Friday, February 24, 2017

Tire Tariffs and Jobs

You could have a big dipper
Going up and down around the bends
You could have a bumper car, bumping
This amusement never ends
--Peter Gabriel

President Trump's loud protectionist rhetoric may be crowding out memory about interventionary trade policies of his predecessors. The fact is that no president in the past 100+ years has operated in the White House as a totally free trader (Coolidge was probably closest to the ideal). All had protectionist policies, sometimes huge ones, en force.

Going back further to the Party of Lincoln and beyond, protectionism has been a central political plank nearly since the country's founding.

Prof Williams takes us back to the early days of the Obama Administration's initiative to protect jobs in the domestic tire industry. Beginning in 2009, the administration oversaw the imposition and enforcement of various tariffs and taxes on tire imports, particularly those from China. When it couldn't realize adequate relief via the WTO, China retaliated with trade sanctions of its own.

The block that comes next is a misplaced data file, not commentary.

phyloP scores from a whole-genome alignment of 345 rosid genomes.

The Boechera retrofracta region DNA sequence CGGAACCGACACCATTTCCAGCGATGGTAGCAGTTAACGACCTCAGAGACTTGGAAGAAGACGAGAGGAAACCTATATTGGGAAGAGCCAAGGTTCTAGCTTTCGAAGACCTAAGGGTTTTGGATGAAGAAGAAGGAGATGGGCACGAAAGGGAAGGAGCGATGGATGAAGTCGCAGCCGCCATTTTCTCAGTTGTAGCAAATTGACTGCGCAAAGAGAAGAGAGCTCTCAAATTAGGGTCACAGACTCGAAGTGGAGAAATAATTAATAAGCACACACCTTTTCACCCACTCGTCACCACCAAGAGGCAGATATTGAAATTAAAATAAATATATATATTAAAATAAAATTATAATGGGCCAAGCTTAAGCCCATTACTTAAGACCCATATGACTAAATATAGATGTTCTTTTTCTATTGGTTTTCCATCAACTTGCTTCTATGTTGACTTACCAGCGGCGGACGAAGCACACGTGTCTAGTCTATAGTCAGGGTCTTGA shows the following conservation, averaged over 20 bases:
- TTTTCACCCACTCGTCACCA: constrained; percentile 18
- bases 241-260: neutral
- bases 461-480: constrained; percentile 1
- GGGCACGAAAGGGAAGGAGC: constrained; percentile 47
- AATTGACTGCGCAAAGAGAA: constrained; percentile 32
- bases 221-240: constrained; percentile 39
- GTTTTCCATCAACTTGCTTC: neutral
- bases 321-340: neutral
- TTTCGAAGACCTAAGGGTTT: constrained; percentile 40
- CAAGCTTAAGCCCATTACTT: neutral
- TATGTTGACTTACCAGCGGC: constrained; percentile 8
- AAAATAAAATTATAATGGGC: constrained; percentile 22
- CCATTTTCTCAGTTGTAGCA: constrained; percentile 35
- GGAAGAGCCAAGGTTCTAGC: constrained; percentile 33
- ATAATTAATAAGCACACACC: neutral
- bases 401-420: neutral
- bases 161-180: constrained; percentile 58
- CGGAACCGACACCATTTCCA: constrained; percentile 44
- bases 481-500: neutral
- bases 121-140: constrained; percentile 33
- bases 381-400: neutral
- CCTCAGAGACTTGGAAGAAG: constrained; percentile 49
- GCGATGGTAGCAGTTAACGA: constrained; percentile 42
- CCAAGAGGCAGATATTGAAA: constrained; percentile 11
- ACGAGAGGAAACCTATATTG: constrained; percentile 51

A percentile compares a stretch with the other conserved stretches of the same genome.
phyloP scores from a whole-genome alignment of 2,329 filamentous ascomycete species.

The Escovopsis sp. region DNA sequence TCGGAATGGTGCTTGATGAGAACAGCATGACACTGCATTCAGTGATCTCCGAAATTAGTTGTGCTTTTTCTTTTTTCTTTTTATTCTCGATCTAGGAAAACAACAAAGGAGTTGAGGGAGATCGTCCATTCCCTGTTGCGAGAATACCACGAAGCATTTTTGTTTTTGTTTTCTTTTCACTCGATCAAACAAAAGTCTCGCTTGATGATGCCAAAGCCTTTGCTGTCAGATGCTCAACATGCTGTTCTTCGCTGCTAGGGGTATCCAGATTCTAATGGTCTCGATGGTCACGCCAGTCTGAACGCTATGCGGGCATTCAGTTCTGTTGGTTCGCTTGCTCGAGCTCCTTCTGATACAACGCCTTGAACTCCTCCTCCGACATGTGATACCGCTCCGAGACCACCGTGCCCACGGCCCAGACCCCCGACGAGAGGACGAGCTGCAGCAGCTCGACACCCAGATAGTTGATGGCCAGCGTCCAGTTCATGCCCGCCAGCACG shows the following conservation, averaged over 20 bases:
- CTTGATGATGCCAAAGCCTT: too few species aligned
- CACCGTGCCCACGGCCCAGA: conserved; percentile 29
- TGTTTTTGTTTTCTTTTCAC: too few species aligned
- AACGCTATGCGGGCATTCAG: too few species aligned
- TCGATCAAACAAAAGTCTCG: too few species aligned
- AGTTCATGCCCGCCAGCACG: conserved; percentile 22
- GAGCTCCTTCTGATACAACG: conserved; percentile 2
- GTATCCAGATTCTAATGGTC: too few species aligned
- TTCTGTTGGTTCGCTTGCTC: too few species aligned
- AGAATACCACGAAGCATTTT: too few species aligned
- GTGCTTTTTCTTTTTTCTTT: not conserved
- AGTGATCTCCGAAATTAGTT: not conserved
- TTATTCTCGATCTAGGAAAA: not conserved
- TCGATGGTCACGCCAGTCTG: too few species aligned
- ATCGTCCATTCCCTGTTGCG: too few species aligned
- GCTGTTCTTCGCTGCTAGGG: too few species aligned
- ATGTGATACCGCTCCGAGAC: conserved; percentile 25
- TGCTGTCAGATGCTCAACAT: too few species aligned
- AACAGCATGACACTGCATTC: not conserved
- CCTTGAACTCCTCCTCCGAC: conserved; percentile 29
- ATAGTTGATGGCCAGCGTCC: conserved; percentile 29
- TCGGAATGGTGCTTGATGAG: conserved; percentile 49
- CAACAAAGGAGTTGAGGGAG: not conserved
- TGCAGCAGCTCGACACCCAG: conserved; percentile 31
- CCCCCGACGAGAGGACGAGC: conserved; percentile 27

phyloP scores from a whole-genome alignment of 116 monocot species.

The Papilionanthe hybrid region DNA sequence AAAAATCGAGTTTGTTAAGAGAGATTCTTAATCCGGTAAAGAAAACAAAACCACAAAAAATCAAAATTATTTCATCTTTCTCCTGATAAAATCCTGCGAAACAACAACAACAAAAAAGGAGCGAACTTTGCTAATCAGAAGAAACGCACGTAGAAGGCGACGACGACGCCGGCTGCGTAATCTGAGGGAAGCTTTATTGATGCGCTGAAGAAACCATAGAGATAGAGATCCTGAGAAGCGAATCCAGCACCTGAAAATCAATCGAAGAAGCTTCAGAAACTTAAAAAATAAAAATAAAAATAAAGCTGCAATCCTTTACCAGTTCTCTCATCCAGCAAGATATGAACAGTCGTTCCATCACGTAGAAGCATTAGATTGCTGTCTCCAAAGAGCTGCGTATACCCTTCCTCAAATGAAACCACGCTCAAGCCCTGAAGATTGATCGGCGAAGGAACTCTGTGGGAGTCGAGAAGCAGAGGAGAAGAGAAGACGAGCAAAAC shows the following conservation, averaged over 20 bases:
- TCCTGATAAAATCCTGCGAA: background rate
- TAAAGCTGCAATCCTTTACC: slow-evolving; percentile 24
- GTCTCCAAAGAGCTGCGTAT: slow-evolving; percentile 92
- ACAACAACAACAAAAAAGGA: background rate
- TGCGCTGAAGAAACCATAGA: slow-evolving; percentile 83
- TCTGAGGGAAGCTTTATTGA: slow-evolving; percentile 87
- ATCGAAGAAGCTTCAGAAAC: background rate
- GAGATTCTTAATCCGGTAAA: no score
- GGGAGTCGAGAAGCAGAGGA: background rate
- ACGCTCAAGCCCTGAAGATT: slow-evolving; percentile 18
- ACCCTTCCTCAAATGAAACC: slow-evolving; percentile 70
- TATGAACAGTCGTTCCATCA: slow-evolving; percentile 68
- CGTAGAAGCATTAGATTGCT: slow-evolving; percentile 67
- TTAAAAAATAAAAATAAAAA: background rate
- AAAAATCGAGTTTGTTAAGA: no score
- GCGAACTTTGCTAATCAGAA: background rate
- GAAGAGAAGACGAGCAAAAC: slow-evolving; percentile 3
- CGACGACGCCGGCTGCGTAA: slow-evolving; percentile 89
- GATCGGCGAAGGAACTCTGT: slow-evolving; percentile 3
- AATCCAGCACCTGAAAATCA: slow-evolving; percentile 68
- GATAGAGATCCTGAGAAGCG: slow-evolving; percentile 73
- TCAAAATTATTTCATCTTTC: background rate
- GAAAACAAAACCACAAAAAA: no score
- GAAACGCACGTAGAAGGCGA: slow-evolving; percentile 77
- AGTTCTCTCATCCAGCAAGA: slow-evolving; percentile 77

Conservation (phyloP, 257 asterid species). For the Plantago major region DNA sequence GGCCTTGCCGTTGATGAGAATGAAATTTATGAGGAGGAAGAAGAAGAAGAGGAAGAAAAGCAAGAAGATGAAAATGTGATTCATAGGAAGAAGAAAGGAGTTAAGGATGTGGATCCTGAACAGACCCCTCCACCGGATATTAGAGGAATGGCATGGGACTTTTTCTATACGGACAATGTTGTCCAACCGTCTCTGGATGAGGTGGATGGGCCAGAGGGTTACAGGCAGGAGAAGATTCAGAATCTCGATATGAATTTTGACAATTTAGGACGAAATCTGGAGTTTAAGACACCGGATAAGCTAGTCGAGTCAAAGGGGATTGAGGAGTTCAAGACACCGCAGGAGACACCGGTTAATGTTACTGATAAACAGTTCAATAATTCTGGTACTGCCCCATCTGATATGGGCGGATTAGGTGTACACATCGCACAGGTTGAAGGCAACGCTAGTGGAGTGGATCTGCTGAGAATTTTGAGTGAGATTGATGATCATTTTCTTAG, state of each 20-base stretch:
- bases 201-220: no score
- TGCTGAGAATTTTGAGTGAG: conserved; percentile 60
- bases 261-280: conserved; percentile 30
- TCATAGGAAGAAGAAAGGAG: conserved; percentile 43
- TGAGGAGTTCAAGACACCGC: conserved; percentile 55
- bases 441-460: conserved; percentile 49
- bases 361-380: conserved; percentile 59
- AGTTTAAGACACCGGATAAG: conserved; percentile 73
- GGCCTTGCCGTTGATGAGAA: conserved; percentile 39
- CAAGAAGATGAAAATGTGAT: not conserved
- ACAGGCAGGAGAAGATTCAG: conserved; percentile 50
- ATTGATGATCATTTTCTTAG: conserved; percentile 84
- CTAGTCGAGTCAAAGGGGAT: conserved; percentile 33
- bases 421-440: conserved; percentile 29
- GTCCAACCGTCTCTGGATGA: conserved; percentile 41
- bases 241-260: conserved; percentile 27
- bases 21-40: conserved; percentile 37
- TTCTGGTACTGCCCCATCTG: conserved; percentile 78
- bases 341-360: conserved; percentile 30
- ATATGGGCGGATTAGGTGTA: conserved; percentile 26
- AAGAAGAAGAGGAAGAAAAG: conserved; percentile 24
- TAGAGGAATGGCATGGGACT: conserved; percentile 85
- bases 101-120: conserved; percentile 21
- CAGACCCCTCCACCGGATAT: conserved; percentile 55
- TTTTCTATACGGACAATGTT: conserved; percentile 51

In his 2012 State of the Union speech, Obama boasted that his administration's policies were responsible for saving over 1,000 tire industry jobs. However, this situation is a classic case of that which is seen and that which is not seen.

A subsequent study sought to evaluate the total cost of the tire industry protection program. The researchers concluded that tire trade restrictions forced Americans to pay about $1.1 billion more for tires. Moreover, each of those tire industry jobs, with average salary of about $40k/yr, would up costing about $900,000 per job saved. That's an ROI that only a bureaucrat would love.

Protectionism is always and everywhere a failed strategy. What people often see in support of protectionism are highlights of the few jobs saved. What they don't see are higher resulting product costs and the many jobs in other industries eliminated as a result.

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